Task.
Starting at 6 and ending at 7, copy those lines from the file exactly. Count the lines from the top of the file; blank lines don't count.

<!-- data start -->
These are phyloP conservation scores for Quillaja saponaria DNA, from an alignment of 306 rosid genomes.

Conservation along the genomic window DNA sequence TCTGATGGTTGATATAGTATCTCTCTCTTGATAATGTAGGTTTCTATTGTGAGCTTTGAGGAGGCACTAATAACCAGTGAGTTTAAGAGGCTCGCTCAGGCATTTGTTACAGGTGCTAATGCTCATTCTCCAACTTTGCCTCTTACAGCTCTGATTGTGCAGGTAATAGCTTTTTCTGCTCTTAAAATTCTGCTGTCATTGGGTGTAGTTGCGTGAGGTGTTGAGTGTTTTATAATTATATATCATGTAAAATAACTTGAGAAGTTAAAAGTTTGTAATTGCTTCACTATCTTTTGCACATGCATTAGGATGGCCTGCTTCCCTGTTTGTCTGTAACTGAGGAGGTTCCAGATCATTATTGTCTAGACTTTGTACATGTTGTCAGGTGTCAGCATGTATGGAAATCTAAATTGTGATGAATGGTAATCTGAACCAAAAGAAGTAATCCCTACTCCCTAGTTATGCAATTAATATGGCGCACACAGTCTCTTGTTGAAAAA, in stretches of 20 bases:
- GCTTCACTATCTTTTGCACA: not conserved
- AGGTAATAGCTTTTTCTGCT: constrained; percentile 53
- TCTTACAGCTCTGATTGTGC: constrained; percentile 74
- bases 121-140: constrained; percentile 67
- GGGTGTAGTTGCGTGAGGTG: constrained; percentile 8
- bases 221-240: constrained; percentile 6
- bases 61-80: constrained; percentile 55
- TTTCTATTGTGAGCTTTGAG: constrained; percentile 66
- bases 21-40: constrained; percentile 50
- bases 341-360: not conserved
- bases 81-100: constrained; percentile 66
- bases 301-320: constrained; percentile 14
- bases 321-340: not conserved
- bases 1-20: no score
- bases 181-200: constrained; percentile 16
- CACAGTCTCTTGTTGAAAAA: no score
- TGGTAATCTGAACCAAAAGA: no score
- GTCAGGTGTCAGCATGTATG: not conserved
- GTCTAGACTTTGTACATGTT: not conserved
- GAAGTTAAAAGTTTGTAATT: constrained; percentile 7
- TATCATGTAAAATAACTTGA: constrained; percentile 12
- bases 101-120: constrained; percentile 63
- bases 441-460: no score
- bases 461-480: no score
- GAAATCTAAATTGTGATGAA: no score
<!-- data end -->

- bases 121-140: constrained; percentile 67
- GGGTGTAGTTGCGTGAGGTG: constrained; percentile 8